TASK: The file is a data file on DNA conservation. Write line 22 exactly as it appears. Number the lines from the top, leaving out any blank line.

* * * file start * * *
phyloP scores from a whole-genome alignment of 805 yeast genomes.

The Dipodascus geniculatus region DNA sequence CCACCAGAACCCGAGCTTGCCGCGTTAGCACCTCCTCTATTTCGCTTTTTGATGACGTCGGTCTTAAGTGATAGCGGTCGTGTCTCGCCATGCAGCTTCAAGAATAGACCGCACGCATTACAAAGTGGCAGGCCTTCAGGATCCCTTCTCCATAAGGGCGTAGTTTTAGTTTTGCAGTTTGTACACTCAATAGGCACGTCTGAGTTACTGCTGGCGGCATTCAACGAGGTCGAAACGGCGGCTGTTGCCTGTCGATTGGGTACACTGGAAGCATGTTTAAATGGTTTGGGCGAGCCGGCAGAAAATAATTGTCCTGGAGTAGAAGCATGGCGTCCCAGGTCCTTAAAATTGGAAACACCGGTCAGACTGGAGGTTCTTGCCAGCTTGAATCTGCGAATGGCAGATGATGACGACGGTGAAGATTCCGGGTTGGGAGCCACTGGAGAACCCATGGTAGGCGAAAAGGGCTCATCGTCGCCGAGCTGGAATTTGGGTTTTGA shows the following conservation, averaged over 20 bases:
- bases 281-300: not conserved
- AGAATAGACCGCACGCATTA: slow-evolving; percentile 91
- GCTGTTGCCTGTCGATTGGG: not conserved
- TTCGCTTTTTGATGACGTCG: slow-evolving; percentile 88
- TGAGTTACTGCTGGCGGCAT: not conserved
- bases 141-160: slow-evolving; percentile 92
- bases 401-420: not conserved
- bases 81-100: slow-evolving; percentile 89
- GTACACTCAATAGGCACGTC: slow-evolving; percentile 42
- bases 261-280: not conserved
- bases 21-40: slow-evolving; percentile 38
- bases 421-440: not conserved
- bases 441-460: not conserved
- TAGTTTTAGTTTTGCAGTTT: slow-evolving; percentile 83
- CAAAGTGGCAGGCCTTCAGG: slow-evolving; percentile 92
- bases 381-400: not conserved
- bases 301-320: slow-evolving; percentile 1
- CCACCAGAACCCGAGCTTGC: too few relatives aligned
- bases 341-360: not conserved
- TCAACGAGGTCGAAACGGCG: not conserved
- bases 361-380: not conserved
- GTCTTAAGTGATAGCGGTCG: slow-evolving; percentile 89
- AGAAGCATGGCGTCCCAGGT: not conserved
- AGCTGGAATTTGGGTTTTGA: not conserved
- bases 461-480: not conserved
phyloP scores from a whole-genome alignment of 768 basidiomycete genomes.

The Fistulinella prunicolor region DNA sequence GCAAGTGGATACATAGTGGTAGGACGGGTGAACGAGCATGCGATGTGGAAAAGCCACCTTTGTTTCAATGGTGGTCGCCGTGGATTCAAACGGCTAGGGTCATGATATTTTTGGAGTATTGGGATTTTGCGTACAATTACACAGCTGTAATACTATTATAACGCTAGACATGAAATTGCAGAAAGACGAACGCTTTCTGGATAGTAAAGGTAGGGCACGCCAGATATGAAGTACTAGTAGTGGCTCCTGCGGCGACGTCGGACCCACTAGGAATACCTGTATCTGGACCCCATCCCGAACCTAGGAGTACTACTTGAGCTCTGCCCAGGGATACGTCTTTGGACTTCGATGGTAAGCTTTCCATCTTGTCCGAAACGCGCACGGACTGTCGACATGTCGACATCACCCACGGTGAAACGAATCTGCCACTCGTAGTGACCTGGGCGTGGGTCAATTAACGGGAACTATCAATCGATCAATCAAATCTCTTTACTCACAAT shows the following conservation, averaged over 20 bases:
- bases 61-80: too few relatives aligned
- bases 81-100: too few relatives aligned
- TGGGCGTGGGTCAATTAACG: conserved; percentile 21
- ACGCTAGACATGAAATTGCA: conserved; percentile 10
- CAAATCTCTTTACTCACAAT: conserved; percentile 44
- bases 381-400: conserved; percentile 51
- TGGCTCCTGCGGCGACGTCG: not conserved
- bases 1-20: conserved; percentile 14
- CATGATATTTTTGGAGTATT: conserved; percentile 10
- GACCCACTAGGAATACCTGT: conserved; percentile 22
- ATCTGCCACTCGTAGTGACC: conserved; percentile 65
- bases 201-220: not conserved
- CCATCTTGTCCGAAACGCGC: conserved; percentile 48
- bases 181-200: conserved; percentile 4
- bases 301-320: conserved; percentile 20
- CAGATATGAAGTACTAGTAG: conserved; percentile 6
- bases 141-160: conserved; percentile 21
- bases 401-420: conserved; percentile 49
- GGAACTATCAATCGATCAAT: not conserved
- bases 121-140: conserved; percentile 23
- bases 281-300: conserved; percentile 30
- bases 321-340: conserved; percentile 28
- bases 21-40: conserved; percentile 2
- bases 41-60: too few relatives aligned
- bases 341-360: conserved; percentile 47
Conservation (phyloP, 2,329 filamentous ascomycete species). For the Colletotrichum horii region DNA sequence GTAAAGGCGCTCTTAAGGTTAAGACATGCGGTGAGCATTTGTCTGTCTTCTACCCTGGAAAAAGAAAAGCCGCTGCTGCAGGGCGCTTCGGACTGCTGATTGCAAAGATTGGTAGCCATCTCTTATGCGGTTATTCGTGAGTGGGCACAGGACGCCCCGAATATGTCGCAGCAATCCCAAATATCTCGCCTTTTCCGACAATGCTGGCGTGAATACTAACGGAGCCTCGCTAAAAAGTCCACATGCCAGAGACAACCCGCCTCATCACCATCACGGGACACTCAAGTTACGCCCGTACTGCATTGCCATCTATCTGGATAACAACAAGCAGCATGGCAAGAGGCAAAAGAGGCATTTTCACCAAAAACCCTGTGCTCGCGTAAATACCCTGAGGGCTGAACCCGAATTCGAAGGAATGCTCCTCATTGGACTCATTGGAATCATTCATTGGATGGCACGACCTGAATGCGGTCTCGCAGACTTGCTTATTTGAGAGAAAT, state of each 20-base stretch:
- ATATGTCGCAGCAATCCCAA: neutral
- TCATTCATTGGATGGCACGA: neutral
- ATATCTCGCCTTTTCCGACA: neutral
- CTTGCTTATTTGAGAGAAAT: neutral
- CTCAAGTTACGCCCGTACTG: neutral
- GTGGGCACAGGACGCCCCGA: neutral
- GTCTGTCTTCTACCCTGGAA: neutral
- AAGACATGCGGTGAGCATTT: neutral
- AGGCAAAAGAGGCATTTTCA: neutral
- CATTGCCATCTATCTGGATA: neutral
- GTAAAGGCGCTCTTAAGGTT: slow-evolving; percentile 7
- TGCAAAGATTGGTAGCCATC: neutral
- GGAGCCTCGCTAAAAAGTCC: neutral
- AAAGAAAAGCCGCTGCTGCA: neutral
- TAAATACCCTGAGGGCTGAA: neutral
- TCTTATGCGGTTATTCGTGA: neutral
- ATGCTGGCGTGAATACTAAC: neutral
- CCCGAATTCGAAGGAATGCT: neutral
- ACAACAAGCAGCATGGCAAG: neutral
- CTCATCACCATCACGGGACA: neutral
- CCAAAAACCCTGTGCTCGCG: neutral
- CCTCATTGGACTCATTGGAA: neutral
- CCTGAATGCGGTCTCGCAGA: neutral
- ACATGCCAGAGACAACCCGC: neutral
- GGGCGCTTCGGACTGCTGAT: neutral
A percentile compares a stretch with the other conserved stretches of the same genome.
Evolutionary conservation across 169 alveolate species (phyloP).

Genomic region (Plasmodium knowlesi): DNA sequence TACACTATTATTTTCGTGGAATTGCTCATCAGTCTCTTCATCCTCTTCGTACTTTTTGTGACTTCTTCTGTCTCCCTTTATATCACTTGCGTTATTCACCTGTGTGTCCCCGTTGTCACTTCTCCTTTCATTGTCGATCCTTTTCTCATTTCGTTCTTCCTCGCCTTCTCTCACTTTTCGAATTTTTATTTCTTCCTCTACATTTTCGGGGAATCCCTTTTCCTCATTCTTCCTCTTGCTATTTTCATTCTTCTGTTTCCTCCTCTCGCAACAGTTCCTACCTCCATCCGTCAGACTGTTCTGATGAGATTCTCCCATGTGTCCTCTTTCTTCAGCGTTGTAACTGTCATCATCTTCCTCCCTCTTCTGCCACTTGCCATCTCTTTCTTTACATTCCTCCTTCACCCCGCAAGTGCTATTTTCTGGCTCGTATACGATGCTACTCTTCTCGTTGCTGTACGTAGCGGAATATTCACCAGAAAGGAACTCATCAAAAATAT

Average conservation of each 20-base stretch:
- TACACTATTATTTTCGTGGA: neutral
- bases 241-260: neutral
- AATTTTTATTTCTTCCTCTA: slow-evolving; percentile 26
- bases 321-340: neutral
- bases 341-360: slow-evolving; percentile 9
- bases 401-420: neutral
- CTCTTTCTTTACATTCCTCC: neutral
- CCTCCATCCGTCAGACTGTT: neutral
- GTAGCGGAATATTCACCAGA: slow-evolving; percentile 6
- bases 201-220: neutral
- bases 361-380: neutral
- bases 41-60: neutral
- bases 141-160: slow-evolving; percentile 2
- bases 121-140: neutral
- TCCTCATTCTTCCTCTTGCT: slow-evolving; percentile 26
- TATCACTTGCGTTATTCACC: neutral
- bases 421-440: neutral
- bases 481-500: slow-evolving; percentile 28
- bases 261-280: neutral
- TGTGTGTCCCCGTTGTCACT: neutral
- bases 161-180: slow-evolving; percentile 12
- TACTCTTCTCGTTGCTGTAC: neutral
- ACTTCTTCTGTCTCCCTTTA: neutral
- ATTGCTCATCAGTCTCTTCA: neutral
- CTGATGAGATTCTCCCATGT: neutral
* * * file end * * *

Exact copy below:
- TCAACGAGGTCGAAACGGCG: not conserved